For instance, using an unexpected headline or lead can instantly grab the audience’s attention, piquing their interest and making them want to read more. This can be achieved by using the AIDA formula – Attention, Interest, Desire, Action. Firstly, grab their attention with a surprising headline. Then, keep their interest by providing fascinating information or insights. Next, create a desire by showing how your product or service can benefit them. Finally, encourage action with a strong, persuasive call to action.
Influencing Public Opinion
EVT can also be used to influence public opinion by challenging existing beliefs or expectations. By presenting information or perspectives that contradict common beliefs, you can make people reconsider their views and possibly change their opinion. This can be particularly effective in marketing campaigns or social change initiatives.
Predicting Audience Response
Understanding EVT can help predict how the audience might respond to a particular message. If a message greatly violates their expectations, they might react negatively. However, if the violation is positive and provides them with value or entertainment, they might react positively. This understanding can guide in crafting messages that resonate with the audience and elicit the desired response.
Crafting Persuasive Messages
EVT can be used to craft persuasive messages by violating expectations in a way that benefits the audience. For example, if you’re selling a product, you could violate the expectation that your product is expensive by offering it at a surprisingly low price. This unexpected benefit can make your message more persuasive and increase the likelihood of a purchase.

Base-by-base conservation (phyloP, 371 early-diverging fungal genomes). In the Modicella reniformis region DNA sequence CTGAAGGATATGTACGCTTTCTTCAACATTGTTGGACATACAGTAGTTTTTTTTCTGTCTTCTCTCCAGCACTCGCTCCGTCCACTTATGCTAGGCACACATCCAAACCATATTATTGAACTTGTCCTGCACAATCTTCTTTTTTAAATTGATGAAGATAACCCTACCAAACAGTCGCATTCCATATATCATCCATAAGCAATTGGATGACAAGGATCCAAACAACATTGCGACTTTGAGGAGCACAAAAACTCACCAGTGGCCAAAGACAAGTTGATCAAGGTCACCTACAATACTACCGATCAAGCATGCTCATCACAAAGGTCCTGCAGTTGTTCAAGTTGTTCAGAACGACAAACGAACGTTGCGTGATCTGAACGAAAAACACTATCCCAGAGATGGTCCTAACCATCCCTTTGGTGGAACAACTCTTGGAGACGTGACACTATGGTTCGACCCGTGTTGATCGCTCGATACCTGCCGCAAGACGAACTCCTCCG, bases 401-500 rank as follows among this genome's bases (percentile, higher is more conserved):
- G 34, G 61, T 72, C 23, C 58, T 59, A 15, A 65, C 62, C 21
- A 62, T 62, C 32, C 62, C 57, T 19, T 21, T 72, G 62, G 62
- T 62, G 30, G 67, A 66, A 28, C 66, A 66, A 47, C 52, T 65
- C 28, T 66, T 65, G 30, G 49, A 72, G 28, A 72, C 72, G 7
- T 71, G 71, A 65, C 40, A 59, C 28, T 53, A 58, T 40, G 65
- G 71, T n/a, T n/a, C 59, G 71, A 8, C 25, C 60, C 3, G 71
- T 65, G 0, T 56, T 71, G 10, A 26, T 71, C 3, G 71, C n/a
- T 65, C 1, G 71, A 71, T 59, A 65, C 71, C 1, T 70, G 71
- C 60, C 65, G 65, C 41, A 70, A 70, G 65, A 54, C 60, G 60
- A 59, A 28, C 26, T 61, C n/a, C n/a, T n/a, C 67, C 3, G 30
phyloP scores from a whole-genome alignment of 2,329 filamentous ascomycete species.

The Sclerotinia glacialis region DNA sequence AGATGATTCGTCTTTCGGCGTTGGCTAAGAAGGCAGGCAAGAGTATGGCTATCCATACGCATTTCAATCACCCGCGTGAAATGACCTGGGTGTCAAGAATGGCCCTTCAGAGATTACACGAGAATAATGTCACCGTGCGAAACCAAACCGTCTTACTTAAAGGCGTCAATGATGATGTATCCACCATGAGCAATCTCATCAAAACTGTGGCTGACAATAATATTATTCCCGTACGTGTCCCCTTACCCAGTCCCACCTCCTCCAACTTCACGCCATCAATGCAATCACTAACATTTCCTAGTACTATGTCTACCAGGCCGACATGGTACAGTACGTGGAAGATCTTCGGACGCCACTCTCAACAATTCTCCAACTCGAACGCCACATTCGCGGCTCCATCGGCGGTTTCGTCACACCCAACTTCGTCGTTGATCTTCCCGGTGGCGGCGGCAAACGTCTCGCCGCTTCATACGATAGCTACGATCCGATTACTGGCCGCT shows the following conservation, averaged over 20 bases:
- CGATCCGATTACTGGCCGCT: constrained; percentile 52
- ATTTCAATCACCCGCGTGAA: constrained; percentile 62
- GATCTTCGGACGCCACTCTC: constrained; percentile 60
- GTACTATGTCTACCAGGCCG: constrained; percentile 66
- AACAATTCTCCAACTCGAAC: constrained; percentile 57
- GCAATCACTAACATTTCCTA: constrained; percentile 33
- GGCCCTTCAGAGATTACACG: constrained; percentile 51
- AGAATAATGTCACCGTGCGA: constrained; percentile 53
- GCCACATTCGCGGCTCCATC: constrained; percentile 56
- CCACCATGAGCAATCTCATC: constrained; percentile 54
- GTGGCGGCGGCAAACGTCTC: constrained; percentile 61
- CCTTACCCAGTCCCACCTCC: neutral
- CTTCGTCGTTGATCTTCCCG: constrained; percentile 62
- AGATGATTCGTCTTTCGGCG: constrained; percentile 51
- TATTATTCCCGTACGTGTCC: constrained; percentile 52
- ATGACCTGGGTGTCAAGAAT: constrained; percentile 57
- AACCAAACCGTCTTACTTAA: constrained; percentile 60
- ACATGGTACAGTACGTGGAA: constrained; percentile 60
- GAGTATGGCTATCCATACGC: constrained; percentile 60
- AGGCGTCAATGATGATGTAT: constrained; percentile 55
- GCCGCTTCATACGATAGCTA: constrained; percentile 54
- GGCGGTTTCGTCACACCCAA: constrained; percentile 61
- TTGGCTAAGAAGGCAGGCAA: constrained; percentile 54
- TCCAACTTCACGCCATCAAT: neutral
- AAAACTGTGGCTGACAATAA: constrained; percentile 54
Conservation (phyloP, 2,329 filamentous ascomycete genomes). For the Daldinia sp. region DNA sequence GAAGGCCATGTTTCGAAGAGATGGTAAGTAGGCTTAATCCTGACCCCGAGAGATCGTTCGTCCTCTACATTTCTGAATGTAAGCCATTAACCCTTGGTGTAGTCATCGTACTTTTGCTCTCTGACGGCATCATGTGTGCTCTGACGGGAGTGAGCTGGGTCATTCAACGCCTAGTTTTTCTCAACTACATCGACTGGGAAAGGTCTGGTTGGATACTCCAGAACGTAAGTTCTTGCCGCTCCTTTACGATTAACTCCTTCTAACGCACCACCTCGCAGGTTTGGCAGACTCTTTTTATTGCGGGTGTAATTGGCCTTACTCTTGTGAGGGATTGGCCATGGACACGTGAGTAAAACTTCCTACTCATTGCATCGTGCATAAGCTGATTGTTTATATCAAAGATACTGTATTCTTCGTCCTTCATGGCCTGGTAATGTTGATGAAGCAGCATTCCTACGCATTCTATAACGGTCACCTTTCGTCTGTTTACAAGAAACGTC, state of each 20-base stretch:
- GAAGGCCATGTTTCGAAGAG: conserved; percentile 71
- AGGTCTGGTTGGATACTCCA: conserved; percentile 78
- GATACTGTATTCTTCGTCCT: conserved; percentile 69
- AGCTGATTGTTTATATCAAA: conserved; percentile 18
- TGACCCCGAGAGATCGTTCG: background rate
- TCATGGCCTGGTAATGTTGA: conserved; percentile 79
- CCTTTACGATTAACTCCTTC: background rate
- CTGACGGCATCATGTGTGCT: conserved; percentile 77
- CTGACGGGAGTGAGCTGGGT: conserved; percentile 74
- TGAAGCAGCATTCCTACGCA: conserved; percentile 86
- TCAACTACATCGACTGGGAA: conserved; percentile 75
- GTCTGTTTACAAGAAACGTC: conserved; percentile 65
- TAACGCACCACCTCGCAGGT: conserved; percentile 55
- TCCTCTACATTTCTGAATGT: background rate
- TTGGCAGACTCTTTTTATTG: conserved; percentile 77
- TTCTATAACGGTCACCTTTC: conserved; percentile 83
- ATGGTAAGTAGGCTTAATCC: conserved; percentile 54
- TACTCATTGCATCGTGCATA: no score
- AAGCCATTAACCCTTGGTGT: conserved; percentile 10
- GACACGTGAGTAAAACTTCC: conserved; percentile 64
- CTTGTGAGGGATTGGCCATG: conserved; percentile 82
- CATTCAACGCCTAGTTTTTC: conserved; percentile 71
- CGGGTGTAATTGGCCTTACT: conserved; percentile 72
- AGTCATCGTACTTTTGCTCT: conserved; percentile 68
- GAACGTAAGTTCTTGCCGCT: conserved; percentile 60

Managing Crisis Communication
In a crisis, people often expect companies to be defensive or evasive. By violating these expectations and being transparent, accountable, and proactive, companies can manage crisis communication more effectively. This can help maintain trust and credibility among the audience.
Facilitating Effective Advertising
Advertisers can use EVT to create ads that stand out and capture attention. By presenting unexpected scenarios, using surprising visuals, or making bold claims, advertisers can violate audience expectations and make their ads more memorable and effective.
Driving Social Change
Finally, EVT can be used to drive social change by challenging societal norms or expectations. By presenting new ideas or perspectives that violate existing beliefs, you can encourage people to think differently and possibly change their behavior. This can be particularly effective in campaigns aimed at promoting social justice, environmental sustainability, or other important causes.
Samrat is a Delhi-based MBA from the Indian Institute of Management. He is a Strategy, AI, and Marketing Enthusiast and passionately writes about core and emerging topics in Management studies. Reach out to his LinkedIn for a discussion or follow his Quora Page